Conference Summary: Internet Librarian 2013

[Ed. note: Below is my write-up for MPOW on attending Internet Librarian that was submitted to my colleagues upon my return. I’ve updated it here to include links and slightly more detail.]

This October I had an opportunity to present at Internet Librarian as part of a panel to discuss “Tech Librarianship & Gender.” This was my first time at IL and I wasn’t quite sure what to expect, but I was pleasantly surprised to find it’s a fairly compact, intense three days with of lots of learning. I would highly recommend this conference for its intimacy, content. The location doesn’t hurt either.

There is a lot more great stuff at #IL2013 and #InternetLibrarian

Below is a rundown of most of the sessions that I either participated in as a panelist or attended.

Opening Keynote: Information Inspiration Architecture: The Future of Libraries by Peter Morville
At the very last moment, Morville changed the title of his talk to Inspiration Architecture from Information Architecture (hence the strikeout) because he realized that the foundation of what brings people to and changes their perception about libraries is the inspiration they give. That perception is becoming more fluid every day.

Community Engagement & MakerSpace
This wasn’t quite what it built itself to be and for that I’m kind of disappointed. I didn’t find the presenters were “telling stories” so much as they just laid out this is what they did and this is what happened. I was hoping for something more about WHY doing these things (community engagement and MakerSpaces) are important over the flashy programs this library was doing. I do however appreciate the breath of libraries, especially academic, are doing with the maker ethos.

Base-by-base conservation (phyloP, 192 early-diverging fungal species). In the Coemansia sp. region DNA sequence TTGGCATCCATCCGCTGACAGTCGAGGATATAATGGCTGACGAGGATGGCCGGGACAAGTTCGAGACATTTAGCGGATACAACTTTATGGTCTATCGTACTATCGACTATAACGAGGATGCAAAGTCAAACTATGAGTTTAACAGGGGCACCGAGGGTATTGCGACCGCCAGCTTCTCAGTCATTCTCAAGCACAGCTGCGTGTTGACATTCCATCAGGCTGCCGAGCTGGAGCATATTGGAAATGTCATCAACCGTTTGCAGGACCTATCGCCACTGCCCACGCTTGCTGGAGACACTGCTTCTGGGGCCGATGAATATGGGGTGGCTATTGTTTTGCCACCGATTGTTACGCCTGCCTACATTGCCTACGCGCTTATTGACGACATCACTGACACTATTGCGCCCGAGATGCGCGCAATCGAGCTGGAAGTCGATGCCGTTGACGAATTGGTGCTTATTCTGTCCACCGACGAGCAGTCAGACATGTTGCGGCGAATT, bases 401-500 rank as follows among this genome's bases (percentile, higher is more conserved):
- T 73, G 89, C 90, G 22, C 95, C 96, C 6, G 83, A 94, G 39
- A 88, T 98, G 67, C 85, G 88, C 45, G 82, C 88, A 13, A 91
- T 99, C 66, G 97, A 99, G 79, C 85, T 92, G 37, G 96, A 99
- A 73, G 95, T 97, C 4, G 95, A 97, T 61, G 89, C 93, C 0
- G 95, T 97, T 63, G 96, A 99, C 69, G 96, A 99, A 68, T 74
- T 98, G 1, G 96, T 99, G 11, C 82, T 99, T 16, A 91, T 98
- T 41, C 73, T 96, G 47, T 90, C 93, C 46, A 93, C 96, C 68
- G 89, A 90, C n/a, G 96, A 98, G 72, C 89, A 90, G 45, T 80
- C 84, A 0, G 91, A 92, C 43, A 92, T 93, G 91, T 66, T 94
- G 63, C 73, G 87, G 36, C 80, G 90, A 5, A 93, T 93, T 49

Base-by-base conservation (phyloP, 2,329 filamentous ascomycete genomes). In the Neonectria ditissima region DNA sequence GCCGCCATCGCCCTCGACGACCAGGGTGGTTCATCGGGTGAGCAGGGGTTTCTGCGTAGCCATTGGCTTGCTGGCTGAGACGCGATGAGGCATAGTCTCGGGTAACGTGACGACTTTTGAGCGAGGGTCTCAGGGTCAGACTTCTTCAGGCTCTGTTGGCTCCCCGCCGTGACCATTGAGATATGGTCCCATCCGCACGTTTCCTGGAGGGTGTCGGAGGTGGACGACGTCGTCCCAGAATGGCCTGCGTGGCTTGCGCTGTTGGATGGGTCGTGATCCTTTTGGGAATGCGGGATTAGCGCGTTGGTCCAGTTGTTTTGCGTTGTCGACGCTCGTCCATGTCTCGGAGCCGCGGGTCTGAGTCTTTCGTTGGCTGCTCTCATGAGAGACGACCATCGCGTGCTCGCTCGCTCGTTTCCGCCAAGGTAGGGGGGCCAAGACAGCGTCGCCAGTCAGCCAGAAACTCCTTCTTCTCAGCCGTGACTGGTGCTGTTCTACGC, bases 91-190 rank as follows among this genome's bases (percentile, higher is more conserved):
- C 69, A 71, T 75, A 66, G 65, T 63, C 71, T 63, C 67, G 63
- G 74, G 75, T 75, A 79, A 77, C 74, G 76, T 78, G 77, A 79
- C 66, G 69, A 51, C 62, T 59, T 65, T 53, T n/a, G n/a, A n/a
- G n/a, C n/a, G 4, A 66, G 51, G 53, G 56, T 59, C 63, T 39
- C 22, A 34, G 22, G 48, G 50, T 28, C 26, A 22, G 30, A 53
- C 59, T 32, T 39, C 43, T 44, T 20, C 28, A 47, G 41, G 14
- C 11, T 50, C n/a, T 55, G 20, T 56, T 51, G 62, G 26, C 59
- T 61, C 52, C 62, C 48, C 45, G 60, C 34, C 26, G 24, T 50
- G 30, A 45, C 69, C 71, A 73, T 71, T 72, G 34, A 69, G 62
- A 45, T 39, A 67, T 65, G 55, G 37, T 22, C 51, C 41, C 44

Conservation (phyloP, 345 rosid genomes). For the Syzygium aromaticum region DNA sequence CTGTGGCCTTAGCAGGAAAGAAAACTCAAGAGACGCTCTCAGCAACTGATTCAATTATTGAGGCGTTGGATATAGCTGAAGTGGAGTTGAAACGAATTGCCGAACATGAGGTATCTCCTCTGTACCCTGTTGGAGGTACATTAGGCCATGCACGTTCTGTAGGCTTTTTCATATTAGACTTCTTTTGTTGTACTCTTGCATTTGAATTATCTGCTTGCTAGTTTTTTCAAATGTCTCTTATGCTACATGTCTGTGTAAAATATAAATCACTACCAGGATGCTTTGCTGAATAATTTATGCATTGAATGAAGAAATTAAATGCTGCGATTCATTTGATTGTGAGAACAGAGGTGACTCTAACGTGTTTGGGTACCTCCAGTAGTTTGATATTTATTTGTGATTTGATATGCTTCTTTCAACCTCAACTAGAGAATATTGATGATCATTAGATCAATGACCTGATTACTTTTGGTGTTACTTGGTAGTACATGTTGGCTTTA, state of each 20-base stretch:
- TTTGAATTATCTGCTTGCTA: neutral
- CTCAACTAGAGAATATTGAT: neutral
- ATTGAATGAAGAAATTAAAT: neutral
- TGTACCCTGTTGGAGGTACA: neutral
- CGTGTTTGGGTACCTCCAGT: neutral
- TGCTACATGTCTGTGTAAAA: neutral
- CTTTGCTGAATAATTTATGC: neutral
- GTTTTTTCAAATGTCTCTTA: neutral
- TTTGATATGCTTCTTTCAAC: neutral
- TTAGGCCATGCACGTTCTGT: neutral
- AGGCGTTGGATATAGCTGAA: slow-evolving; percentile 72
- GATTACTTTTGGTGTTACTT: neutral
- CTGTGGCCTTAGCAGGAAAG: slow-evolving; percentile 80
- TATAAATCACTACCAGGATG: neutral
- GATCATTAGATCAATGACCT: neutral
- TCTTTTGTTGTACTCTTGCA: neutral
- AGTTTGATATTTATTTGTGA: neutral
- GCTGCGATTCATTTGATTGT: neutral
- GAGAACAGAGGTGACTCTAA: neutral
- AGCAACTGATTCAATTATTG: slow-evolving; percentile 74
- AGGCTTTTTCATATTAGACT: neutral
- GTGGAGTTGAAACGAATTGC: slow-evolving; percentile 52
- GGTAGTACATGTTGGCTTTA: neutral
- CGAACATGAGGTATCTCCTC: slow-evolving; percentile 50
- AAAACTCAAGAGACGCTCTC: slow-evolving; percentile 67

Tech Librarianship & Gender
My panel! This was super awesome but we only had 45 minutes and the time was way too short for the topic. What we ended up doing was the panel introduced itself and gave our personal perspective on the topic and then we opened it up to the floor for conversation.

Transforming Services: iPads, Ebooks, & Tablets
This was particularly interesting because the first half of the presentation was about using and creating iPad book apps, which are interactive eBooks. The second half was about using iPads as service points around the library, both stationary and roaming. There were a lot of good ideas in the presentation on how to make this not only more efficient but also information rich.

Open Educational Resources and the Open Web
This was a pretty incredible session filled with lots and lots of info of OER tools easily available, with the listing available here The session concentrated on some of the tools, what they were good for (mainly reference) and other uses.

Breaking Down Library Walls with Augmented Reality
AR has become the new push in library services and I’m not entirely sold on it just yet – look at what happened with QR codes. This session showed how Emporia State uses AR to interact with its community and to get them engaged. There is a lot of neat ways AR is being used but the cost, use, and community participation seems to still be incredibly low. The presenters also did not give breakdown of community participation with using the services.

Building Google’s Power-Searching MOOCs
The presenter, an employee at Google, gave a breakdown on how Google went about building a MOOC for their Power Searching class and what the pitfalls, learning experiences, and eventual finalization of the MOOC came to be. It was super interesting because it also touches in User Experience and expectations, which seems to be pushed to the side when we’re building classes.